Pablo Picasso said, “good artists copy; great artists steal.” As far as I know, he never elaborated on the cause-effect relationship there. If I’m great, does that give me license to steal? Or is stealing the act (or dare I suggest the habit) that will lead me to greatness? I don’t know the answer to these questions. All I know is, what I’m advocating in this post encourages outright theft. So be warned.

Lesson three: invent new compound words to create meaning, deliver imagery, and develop a world.

There’s a neighborhood in New Crobuzon called Riverskin. What does that name conjure in your imagination? I see a filthy ghetto with an even filthier canal cutting through the guts of it. For me oil and scum and detritus are gangs fighting a turf war for ownership of the water’s surface.

Now how about Bonetown or Flyside? Those are neighborhoods in New Crobuzon too. In these neighborhoods you can go up to the roofworld, and swooping menacingly above the roofscape are the slake-moths, snuffling up psychoscents and jonesing for dreamjuice.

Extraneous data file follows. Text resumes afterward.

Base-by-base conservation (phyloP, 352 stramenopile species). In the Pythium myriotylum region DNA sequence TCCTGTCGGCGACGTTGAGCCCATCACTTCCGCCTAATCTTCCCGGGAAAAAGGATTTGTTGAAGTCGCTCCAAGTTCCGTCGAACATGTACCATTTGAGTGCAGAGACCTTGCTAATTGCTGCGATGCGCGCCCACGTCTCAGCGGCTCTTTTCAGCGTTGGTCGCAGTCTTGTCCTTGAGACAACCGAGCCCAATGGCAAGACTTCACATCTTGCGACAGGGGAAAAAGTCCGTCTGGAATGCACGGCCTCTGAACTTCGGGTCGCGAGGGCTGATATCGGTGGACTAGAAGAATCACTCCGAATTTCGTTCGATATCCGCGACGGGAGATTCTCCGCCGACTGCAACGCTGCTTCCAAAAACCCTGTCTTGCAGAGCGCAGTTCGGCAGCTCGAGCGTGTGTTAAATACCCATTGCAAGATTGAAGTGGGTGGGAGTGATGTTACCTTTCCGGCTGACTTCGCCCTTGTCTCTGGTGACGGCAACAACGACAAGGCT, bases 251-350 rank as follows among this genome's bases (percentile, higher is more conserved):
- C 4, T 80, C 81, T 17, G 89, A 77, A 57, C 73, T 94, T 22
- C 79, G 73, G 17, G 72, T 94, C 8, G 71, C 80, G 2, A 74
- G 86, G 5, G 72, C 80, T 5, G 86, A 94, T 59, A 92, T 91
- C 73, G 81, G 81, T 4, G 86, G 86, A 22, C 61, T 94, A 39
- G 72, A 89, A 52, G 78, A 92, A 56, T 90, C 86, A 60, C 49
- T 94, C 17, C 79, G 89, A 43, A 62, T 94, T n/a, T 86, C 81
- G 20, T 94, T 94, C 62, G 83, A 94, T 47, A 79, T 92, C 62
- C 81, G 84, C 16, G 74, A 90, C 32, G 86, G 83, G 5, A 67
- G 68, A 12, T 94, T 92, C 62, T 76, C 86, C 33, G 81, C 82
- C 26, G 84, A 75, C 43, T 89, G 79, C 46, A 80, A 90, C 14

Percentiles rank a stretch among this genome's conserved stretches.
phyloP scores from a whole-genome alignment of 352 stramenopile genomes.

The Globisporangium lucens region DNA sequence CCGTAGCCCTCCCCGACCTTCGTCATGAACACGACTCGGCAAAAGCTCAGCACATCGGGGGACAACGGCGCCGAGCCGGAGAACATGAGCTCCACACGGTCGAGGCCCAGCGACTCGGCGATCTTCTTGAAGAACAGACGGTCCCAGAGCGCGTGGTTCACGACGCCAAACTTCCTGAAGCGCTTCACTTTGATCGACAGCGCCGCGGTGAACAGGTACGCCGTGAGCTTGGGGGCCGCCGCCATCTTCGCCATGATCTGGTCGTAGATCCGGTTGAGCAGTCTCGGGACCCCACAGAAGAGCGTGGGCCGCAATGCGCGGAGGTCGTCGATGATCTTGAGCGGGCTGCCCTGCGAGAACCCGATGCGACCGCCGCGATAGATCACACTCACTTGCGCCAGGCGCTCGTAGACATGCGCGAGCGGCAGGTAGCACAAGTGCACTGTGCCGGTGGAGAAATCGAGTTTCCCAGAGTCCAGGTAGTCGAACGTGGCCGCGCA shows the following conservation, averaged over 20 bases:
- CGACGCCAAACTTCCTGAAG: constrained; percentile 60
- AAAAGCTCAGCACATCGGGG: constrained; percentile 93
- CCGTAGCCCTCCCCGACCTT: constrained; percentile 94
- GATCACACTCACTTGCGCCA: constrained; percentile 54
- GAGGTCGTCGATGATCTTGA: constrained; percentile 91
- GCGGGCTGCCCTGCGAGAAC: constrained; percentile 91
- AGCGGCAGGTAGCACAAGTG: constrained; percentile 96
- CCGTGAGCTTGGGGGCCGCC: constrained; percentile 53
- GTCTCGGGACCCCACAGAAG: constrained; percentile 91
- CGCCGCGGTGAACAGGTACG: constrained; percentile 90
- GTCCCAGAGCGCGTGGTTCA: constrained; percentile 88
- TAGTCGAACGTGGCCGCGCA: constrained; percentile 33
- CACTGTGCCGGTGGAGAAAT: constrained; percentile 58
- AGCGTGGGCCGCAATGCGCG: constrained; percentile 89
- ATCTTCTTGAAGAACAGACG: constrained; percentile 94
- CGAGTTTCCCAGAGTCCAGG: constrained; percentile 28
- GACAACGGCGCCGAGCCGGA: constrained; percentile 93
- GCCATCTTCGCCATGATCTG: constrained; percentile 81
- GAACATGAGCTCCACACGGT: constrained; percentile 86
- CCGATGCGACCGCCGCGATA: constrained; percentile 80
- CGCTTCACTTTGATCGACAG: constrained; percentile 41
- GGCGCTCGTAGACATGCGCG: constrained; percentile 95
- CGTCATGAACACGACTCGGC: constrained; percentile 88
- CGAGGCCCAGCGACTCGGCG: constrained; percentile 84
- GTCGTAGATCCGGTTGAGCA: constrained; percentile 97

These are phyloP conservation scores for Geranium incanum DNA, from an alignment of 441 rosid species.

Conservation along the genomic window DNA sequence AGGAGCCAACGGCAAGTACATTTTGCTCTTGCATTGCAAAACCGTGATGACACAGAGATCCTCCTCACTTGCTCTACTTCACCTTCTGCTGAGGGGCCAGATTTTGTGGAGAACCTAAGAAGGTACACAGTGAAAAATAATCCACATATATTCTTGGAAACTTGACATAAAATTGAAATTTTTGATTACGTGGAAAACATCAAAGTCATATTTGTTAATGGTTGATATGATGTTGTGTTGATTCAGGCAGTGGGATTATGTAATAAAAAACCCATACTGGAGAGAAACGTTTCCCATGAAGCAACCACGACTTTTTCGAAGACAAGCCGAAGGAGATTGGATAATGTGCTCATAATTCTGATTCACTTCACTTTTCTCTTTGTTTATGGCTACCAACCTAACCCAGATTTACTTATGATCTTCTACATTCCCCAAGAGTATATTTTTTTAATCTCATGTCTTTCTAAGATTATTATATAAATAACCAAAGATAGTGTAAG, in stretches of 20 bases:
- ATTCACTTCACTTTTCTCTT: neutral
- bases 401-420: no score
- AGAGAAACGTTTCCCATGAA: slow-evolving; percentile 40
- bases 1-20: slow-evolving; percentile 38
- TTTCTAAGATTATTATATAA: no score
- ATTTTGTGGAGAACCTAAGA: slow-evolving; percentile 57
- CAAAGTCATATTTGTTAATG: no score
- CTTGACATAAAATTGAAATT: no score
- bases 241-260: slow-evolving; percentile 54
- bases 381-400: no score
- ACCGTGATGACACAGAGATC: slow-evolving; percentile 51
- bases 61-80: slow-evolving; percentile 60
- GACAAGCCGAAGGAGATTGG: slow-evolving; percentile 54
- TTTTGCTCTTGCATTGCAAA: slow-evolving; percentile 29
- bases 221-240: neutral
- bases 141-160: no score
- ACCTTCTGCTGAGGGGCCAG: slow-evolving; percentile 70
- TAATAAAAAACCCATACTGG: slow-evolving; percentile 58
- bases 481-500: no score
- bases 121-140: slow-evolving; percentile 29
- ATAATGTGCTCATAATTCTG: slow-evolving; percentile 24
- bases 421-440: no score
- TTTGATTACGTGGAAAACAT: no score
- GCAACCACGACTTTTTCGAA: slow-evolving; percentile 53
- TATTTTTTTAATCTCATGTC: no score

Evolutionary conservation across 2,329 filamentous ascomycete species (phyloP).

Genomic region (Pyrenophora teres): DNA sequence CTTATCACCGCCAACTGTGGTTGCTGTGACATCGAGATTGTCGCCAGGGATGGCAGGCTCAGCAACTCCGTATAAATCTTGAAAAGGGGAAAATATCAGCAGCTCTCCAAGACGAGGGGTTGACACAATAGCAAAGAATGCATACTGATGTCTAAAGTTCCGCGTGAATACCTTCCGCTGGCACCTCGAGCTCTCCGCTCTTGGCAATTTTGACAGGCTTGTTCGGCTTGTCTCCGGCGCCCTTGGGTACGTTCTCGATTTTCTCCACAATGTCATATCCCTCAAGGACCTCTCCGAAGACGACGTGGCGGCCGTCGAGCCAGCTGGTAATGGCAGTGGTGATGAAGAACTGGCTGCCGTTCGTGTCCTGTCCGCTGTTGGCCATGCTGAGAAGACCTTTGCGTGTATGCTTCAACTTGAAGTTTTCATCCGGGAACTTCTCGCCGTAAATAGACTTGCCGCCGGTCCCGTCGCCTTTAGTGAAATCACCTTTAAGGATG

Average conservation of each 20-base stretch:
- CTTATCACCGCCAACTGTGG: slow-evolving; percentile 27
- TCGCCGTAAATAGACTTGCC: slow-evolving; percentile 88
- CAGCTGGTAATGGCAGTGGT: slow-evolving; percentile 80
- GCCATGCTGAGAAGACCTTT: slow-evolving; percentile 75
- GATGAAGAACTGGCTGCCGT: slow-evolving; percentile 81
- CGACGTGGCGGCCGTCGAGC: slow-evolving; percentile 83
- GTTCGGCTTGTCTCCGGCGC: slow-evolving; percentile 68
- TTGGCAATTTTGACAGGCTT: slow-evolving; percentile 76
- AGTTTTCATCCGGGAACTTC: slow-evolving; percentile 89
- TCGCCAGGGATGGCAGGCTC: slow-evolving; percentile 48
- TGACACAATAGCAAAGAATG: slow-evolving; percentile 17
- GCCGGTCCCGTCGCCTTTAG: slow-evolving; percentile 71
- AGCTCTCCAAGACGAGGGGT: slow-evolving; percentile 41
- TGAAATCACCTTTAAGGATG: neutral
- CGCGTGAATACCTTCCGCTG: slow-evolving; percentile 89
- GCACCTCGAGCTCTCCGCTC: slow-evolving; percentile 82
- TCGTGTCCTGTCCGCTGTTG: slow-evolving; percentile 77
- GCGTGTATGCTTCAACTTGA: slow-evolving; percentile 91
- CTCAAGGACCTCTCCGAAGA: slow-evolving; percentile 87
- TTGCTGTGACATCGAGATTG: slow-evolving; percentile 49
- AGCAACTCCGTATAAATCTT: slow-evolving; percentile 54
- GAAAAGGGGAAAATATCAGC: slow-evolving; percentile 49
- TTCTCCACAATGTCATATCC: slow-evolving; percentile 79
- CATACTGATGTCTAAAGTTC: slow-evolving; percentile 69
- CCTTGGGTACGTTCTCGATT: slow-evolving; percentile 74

Perdido Street Station is chock-full of neologisms like this. The psychosphere is home to psychonauts like the slake-moths, who can recognize you by your mindprint. There’s a drug called dreamshit, a weapon called a rivebow (wielded by intelligent, ambulatory cactuses, no less!), a phenomenon called quasivoltage and another one called bloodrust.

Think about how much it says about a city if its residents have to invent a word like bloodrust. It speaks volumes, doesn’t it? In fact, I think it says so much that I’ll have to contemplate that in a later post. In the meantime, though, I’m going to think about the worlds I’m creating in my fiction, and I’m going to see what kind of neologisms people in those worlds are going to come up with. Sorry, China. I’m stealing that one from you.